.filter(e => e.key === e.key.toUpperCase())
  .map(e => fetch("https://jsonplaceholder.typicode.com/posts?search=" + e.key));

We use fetch to make the call to the backend server. However, fetch returns a promise so what we’ve done so far is transformed the stream of keys to a stream of promises. Not exactly what we wanted.

Fortunately, it’s trivial to convert a promise to an observable.

keyStream
  .filter(e => e.key === e.key.toUpperCase())
  .map(e => Rx.Observable.fromPromise(fetch("https://jsonplaceholder.typicode.com/posts?search=" + e.key)));

There is one more problem with this though. At the moment we’re mapping each key press to an observable. Therefore, we’ve transformed an observable of keys to an observable of observables! In other words, for each key we will get a separate observable.

It’s not perfect. We would much rather interact with a single observable instead. For that we need to combine the observables from the stream into a single one. Fortunately, there is an operator for that!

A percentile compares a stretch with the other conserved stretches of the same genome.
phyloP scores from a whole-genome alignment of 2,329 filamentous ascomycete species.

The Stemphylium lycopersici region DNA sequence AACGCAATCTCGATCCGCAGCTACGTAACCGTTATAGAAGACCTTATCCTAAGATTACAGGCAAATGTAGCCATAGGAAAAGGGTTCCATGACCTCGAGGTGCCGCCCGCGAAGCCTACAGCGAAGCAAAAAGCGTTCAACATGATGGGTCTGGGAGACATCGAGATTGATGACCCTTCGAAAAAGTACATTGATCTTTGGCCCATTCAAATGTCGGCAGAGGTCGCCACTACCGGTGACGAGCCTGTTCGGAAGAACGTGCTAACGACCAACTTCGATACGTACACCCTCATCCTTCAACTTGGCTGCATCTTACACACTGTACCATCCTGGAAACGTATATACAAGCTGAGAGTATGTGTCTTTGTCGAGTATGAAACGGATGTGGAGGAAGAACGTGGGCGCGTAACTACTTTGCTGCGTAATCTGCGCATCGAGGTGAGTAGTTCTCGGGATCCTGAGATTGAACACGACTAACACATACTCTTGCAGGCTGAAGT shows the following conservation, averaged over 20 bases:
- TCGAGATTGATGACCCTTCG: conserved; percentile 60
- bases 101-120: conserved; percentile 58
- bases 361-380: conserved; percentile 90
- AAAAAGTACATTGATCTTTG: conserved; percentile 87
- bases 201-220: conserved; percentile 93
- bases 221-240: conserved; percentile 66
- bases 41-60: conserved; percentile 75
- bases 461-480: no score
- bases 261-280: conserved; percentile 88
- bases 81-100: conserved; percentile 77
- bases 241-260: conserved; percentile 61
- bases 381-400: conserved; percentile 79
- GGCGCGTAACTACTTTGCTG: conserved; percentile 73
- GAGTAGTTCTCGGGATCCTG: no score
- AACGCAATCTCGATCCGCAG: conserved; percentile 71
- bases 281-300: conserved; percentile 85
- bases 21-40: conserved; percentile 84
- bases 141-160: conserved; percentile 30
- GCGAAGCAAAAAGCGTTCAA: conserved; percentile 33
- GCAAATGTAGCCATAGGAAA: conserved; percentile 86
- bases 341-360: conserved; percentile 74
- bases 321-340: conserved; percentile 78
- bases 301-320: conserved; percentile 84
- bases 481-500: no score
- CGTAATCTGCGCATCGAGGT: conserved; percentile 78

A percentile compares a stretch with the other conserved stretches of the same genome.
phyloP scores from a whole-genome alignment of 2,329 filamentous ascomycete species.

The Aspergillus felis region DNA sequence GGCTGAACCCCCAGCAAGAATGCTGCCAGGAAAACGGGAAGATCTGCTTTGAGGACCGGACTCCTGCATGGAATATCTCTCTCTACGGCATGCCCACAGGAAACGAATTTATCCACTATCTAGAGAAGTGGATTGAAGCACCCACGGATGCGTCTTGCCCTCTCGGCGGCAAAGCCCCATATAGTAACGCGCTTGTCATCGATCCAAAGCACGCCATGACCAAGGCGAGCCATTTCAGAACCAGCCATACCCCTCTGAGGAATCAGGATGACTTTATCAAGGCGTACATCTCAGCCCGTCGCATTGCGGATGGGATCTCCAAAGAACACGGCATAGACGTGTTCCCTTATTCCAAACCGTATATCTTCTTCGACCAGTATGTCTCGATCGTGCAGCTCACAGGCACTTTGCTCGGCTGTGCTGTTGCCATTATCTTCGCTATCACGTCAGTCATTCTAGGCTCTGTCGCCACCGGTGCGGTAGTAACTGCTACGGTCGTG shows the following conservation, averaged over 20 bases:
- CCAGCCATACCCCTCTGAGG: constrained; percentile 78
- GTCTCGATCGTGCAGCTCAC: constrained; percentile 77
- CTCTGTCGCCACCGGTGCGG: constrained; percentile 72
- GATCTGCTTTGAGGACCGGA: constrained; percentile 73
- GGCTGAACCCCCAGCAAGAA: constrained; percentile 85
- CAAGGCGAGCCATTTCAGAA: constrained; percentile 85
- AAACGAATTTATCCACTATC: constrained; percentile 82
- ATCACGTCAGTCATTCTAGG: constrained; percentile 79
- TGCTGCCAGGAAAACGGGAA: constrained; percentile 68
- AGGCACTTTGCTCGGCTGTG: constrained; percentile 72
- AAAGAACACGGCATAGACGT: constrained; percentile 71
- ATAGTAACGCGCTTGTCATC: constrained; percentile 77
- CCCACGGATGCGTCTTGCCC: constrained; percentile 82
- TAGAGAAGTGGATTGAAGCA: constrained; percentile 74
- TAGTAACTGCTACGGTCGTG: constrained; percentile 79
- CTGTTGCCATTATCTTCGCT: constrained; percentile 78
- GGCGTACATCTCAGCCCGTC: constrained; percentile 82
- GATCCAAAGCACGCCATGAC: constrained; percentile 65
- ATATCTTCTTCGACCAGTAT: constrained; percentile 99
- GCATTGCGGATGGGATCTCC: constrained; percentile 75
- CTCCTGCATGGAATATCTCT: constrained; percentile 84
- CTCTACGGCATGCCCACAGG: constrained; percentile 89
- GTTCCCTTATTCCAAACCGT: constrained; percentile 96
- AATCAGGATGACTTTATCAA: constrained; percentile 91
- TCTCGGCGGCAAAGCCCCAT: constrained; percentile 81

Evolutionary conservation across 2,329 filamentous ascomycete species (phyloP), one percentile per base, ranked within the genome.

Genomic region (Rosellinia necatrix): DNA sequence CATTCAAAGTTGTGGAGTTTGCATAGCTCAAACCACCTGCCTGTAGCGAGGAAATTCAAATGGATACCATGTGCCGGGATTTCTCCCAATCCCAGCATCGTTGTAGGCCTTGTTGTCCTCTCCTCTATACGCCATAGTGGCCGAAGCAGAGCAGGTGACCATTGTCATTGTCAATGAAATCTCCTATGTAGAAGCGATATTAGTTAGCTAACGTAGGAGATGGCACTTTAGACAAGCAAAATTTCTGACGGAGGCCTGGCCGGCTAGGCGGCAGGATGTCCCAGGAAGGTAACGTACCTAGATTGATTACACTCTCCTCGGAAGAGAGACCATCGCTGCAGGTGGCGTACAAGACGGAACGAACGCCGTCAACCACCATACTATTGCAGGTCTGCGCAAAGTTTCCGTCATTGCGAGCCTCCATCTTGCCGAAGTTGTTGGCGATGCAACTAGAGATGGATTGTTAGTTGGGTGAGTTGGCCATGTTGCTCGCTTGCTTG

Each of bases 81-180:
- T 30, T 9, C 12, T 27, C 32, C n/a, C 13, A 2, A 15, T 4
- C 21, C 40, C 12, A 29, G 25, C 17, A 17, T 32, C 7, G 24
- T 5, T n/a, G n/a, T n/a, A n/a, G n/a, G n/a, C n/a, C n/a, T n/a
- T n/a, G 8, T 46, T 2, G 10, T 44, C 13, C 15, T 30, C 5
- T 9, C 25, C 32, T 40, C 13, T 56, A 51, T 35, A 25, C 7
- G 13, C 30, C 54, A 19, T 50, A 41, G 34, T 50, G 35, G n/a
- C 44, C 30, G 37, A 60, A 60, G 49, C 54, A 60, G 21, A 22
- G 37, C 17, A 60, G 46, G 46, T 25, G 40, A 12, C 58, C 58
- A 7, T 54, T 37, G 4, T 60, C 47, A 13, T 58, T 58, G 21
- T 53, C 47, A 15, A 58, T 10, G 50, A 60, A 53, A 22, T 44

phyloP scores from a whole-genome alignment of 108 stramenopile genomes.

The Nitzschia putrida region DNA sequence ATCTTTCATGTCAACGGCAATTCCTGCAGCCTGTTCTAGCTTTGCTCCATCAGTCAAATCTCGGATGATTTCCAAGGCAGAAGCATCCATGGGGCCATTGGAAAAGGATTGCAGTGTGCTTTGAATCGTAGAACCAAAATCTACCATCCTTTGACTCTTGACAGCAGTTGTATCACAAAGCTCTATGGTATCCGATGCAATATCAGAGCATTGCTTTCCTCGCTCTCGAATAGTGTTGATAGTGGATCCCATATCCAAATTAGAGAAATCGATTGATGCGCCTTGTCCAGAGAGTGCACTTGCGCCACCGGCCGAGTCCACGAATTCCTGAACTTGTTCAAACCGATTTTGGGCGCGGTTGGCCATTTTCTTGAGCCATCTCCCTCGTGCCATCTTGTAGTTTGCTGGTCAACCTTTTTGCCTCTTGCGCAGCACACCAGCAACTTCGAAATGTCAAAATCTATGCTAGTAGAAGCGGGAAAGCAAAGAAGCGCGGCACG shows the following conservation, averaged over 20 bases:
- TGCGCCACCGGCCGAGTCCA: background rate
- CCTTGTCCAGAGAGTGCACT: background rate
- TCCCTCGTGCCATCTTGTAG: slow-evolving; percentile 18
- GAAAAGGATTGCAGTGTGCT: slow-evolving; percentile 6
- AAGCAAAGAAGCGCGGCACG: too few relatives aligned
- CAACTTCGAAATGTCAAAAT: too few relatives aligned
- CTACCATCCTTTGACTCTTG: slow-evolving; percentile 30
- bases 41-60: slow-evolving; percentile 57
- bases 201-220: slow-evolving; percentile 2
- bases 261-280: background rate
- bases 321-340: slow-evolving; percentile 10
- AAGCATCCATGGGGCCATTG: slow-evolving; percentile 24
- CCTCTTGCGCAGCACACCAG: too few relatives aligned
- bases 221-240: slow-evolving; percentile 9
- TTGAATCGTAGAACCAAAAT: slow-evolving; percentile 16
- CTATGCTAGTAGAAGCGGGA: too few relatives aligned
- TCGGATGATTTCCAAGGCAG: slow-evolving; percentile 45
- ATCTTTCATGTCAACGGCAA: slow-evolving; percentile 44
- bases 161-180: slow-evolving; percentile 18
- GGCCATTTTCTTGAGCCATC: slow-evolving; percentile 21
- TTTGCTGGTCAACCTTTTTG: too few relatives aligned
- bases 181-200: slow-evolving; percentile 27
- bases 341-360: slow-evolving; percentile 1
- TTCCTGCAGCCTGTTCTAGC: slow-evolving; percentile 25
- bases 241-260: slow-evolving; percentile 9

keyStream
  .filter(e => e.key === e.key.toUpperCase())
  .flatMap(e => Rx.Observable.fromPromise(fetch("https://jsonplaceholder.typicode.com/posts?search=" + e.key)))
  .subscribe(data => console.log(data));

flatMap  takes a stream and a function mapping each event to another observable. Then it combines all of the resulting observables into a single one.

flatMap  is an extremely important operation in the world of functional programming. It is a very high-level abstraction which allows you to combine structures. For example, there is a variant of flatMap  for array operations in the lodash library. Its purpose is to take an array of arrays and combine the nested arrays into a single array. Can you see the pattern emerging?